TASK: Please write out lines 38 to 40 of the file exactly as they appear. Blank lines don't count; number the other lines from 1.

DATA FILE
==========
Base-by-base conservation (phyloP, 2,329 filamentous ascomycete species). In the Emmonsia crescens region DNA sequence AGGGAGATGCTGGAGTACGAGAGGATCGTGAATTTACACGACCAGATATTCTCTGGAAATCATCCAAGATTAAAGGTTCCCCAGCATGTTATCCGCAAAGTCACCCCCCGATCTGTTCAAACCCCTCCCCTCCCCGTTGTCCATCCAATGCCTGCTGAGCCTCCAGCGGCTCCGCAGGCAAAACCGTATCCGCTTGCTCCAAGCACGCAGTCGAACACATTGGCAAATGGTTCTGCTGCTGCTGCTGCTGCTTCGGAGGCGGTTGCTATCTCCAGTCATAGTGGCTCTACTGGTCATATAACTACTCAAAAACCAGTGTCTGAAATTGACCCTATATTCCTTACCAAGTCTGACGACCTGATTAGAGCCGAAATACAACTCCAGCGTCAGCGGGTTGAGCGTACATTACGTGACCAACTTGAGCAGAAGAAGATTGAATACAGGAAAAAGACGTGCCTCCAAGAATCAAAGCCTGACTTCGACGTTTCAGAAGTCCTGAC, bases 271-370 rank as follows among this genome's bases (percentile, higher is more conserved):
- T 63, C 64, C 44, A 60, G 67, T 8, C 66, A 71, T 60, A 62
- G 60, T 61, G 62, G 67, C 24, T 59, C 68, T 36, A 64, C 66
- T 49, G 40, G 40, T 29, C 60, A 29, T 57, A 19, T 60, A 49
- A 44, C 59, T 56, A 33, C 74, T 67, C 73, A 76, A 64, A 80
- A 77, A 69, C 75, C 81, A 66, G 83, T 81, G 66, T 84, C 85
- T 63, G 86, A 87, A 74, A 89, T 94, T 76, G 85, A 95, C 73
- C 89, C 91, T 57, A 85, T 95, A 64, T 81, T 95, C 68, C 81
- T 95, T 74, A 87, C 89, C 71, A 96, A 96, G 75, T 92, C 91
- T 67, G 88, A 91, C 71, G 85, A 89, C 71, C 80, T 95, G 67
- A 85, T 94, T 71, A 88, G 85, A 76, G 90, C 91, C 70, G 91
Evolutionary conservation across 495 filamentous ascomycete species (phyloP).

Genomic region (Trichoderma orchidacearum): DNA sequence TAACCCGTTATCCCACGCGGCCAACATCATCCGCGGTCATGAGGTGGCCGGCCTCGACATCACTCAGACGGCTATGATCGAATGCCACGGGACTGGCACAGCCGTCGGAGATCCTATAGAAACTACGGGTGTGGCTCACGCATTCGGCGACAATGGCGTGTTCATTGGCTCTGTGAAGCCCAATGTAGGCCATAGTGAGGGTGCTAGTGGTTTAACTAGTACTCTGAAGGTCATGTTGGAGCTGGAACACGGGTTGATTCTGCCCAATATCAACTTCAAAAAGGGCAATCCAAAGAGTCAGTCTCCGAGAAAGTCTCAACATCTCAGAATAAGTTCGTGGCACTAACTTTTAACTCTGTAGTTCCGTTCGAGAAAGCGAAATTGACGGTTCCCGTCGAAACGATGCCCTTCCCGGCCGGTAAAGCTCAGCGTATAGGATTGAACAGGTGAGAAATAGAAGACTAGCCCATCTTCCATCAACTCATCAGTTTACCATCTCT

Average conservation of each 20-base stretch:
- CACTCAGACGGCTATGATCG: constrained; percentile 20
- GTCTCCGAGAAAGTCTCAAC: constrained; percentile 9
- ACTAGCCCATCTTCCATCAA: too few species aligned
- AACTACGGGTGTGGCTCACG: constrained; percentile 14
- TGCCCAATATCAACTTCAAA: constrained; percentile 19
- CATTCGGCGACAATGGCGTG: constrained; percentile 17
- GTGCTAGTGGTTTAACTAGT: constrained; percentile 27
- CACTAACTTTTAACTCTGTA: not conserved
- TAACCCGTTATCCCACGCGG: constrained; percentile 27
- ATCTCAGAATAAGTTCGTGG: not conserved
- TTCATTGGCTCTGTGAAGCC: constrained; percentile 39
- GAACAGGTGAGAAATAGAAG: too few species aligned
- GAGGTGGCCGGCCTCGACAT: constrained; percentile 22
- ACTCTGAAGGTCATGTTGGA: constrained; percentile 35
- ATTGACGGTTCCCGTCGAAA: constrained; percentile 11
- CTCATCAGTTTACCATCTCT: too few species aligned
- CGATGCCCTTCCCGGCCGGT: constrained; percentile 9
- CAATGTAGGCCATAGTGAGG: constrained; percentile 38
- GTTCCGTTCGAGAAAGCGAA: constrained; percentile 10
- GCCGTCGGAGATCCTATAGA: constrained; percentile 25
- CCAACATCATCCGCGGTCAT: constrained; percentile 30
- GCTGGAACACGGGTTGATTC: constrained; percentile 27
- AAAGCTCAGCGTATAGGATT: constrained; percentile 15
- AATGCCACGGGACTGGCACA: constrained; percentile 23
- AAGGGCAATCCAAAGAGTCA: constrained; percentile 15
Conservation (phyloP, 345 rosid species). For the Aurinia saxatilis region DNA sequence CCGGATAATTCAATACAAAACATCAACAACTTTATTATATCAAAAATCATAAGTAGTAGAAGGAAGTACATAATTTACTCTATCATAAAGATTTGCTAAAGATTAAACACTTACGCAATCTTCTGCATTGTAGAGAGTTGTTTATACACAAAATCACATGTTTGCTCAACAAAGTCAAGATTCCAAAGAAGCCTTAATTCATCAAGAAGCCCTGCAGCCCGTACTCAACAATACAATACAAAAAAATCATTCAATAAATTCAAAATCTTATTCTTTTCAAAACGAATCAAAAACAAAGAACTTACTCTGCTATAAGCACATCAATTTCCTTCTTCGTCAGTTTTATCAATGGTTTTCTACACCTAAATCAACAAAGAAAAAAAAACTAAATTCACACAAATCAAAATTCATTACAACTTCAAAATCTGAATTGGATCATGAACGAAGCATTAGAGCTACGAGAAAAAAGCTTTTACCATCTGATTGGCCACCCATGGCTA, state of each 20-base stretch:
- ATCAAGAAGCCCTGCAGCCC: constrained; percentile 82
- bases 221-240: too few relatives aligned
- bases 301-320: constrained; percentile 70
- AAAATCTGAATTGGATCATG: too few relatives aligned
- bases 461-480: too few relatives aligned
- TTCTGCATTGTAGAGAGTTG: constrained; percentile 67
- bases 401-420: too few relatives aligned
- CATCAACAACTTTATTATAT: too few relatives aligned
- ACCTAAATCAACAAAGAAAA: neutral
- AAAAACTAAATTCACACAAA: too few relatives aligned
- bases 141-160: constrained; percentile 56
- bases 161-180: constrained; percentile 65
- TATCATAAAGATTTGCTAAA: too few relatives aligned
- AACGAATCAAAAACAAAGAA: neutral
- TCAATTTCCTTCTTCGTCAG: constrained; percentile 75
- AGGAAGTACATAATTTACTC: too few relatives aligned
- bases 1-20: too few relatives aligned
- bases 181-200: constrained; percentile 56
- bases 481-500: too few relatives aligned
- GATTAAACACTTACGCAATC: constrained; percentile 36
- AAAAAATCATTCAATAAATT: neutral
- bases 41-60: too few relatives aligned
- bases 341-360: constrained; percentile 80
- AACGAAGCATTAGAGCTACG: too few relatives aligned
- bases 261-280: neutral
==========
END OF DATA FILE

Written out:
- AATGCCACGGGACTGGCACA: constrained; percentile 23
- AAGGGCAATCCAAAGAGTCA: constrained; percentile 15
Conservation (phyloP, 345 rosid species). For the Aurinia saxatilis region DNA sequence CCGGATAATTCAATACAAAACATCAACAACTTTATTATATCAAAAATCATAAGTAGTAGAAGGAAGTACATAATTTACTCTATCATAAAGATTTGCTAAAGATTAAACACTTACGCAATCTTCTGCATTGTAGAGAGTTGTTTATACACAAAATCACATGTTTGCTCAACAAAGTCAAGATTCCAAAGAAGCCTTAATTCATCAAGAAGCCCTGCAGCCCGTACTCAACAATACAATACAAAAAAATCATTCAATAAATTCAAAATCTTATTCTTTTCAAAACGAATCAAAAACAAAGAACTTACTCTGCTATAAGCACATCAATTTCCTTCTTCGTCAGTTTTATCAATGGTTTTCTACACCTAAATCAACAAAGAAAAAAAAACTAAATTCACACAAATCAAAATTCATTACAACTTCAAAATCTGAATTGGATCATGAACGAAGCATTAGAGCTACGAGAAAAAAGCTTTTACCATCTGATTGGCCACCCATGGCTA, state of each 20-base stretch: